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                                       Crossover timbering
     
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1st message | this message only posted: 10 Mar 2018 13:09
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from:
DerekStuart
United Kingdom

 

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Afternoon all,
Much has been written across the internet about timbering crossovers, but I cannot find the answer to this. So apologies if I've missed it.

Is it ever permissible to shorten a timber outside the running rail? It can't even be one super-long timber as they don't line up anyway.

One person has suggested this is possible and that the two timbers that had been cut like this would be secured together in the same way as when making one long timber out of two smaller ones. But I am not 100% certain he's right.

Any info would be appreciated.
Thanks

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2nd message | this message only posted: 10 Mar 2018 13:45
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from:
Martin Wynne
West Of The Severn, United Kingdom



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Hi Derek,

Which rail? How close to the chair do you want to cut it?

If you mean cutting a timber very close to a chair, this would be frowned on in a running line rail. For a rail which is part of the crossover road, rather than the running line, it might be acceptable. If it is a slow speed area, such as a station throat or terminus it might be acceptable for any rail.

One might be acceptable, but several in a row not.

For goods-only lines the inspector might be less fussy.

For depots, yards and sidings anything goes which can be fixed with a big hammer.

A screenshot would help. :)

cheers,

Martin.

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3rd message | this message only posted: 10 Mar 2018 16:31
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from:
DerekStuart
United Kingdom

 

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Hello Martin

Thanks for the reply. Picture attached.

This is just supposed to be a small experiment for building rather than design, but I know I'd end up kicking myself if I don't do it right.

Many thanks.

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4th message | this message only posted: 10 Mar 2018 16:52
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from:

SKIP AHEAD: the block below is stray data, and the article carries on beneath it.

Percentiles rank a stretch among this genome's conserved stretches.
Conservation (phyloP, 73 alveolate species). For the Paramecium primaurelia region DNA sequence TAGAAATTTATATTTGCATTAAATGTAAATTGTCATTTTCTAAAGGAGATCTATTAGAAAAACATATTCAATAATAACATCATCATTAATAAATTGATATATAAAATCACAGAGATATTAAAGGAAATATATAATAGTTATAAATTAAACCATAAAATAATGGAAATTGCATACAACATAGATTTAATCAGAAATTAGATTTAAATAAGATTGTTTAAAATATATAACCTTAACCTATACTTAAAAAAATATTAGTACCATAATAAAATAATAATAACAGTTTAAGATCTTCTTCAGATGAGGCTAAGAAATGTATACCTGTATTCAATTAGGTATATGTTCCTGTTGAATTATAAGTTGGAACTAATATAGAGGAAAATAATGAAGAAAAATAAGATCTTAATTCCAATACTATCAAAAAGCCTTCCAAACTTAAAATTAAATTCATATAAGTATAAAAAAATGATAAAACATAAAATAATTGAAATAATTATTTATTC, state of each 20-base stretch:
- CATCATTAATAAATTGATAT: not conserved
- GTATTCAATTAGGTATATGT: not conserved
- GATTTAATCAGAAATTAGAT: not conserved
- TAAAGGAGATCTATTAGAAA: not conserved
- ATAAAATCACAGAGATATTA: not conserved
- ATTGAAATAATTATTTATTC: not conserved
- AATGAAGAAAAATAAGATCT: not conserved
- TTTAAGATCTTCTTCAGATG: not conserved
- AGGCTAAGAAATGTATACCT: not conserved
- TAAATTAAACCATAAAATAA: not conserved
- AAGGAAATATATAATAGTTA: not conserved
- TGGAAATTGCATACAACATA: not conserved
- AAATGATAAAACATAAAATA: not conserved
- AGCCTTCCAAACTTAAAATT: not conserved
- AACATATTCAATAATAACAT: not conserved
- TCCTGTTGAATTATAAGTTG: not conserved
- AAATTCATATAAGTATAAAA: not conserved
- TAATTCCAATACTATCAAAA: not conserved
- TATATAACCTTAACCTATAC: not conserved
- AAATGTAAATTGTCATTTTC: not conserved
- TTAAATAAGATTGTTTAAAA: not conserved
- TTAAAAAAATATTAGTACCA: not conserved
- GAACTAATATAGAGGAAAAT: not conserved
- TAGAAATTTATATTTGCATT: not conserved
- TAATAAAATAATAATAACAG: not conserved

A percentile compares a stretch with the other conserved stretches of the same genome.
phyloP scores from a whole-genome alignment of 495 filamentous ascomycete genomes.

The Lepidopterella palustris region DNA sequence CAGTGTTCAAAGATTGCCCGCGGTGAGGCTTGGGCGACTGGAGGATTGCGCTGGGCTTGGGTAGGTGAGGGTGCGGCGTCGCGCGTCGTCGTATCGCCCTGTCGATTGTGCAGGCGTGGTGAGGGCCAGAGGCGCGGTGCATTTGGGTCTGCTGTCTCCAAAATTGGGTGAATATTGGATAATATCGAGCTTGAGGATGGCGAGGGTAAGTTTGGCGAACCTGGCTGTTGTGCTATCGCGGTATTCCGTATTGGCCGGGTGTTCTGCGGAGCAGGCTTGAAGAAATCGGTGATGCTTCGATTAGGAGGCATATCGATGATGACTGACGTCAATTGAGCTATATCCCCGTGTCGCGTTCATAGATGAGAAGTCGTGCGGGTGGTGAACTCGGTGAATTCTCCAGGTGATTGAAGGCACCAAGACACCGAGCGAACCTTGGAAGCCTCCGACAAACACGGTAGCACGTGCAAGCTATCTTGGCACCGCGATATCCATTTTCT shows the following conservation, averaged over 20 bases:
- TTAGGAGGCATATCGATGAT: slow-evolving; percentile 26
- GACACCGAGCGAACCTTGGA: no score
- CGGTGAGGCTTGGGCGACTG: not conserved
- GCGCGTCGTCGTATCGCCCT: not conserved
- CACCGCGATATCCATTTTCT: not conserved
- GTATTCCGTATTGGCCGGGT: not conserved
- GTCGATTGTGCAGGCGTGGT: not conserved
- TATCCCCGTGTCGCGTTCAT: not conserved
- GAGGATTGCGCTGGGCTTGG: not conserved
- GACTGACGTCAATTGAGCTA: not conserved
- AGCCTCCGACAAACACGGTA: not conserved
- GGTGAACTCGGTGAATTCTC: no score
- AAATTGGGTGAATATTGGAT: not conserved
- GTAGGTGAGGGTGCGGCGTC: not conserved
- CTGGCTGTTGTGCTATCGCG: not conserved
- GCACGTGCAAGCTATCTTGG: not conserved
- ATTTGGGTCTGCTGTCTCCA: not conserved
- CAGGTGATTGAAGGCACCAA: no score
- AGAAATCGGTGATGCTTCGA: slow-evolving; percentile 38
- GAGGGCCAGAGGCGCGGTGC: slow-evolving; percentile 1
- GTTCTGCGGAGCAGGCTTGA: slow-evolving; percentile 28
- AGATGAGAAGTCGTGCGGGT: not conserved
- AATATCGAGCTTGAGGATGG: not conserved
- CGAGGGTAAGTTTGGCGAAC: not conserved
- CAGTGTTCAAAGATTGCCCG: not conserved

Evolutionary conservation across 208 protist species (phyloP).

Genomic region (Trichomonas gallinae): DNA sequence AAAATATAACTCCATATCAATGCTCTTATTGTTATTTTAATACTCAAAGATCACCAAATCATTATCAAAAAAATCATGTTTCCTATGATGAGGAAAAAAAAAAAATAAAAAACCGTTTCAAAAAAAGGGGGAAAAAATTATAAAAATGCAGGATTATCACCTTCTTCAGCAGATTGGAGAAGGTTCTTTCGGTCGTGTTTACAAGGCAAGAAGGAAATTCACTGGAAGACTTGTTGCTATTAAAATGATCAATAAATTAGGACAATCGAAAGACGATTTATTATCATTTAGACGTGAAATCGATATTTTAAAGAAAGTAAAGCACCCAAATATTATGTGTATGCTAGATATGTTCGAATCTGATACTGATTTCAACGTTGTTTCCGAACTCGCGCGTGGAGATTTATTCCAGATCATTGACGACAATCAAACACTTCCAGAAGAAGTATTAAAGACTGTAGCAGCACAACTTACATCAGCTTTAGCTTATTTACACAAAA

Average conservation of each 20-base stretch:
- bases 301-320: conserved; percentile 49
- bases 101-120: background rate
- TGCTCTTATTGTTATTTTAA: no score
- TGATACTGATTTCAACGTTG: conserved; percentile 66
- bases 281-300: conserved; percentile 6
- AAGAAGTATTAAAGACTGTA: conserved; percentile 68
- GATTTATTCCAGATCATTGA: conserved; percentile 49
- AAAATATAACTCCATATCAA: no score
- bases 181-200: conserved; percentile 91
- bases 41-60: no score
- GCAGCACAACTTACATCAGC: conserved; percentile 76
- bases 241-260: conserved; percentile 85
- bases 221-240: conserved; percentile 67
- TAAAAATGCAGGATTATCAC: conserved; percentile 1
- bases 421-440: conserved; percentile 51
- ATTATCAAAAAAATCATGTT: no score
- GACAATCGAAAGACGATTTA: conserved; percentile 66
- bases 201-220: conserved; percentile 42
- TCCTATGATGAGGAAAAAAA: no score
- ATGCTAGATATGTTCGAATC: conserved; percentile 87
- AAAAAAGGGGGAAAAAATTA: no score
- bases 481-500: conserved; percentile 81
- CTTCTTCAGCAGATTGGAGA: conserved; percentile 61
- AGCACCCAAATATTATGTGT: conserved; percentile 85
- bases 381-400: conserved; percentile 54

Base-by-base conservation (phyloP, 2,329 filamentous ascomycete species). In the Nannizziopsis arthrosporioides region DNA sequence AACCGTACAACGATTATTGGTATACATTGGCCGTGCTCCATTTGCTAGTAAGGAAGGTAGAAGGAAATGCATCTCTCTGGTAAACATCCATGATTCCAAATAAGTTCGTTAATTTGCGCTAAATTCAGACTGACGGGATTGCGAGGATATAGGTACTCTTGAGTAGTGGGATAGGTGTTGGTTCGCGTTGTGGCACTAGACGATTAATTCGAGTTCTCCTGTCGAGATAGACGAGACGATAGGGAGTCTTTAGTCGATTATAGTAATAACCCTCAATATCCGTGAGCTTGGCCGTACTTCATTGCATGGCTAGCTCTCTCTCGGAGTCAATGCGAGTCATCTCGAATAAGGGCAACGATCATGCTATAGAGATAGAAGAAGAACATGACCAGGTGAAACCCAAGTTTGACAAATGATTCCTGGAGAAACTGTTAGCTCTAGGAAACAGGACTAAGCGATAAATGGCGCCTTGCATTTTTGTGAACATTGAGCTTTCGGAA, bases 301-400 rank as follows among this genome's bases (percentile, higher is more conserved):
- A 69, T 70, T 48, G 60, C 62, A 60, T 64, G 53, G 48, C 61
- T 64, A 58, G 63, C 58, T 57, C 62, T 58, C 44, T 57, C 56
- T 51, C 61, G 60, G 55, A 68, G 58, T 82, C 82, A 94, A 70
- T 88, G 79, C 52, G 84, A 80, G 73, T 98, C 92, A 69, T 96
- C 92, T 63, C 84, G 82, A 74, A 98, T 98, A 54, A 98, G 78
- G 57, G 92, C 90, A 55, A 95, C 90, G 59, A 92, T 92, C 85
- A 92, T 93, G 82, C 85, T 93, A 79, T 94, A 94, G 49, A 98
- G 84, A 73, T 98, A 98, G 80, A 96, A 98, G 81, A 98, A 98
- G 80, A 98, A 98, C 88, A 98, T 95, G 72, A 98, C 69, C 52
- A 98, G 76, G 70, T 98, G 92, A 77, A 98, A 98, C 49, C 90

DerekStuart
United Kingdom

 

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Picture

NB, I accidentally started to upload a massive BMP file. I tried to stop it but it crashed the page. I hope I haven't done any harm to anything.

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Attachment: crossovertimbers.jpg (Downloaded 48 times)
 
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5th message | this message only posted: 10 Mar 2018 17:22
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from:
Martin Wynne
West Of The Severn, United Kingdom



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Please do not send requests for help direct to me via email or PM.

Post your questions on the forum where everyone can see them and add helpful replies.
Hi Derek,

No harm done. :)

p.s. Always use PNG format for screenshots. The file will be a lot smaller than JPG, and the image will be cleaner.

For your timbering, twist them a fraction into line:



You can always do that provided you are still picking up the positions within an inch or so for the special crossing chairs.

They are not too long to be single long timbers, but if your stingy railway company won't pay, I suggest making half-spliced and bolted joints as above, staggered well away from the chairs.

cheers,

Martin.

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6th message | this message only posted: 10 Mar 2018 17:46
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from:
DerekStuart
United Kingdom

 

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What a Gent.

Thanks Martin. I really should have realised that there was a little room to play with on those timbers.

I have my boards, they're varnished and ready to go... Finally.
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7th message | this message only posted: 11 Mar 2018 08:06
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from:
FraserSmith
Dundee, United Kingdom



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It would appear that the French have different ideas when it comes to interaction between timbers in crossings. I was searching for similar information to Derek and came across this example. It's worth opening this link to get the full size photo and clicking it to get it blown up them use the scroll bars to move around it. It's quite different I think than anything one could see this side of the channel.



I was searching for double track crossing timbering in Google and then in the images section but there are not very many pictures that are clear enough to see how the timbering is done. There are probably more pictures of people's models than there are of the real thing.

Fraser

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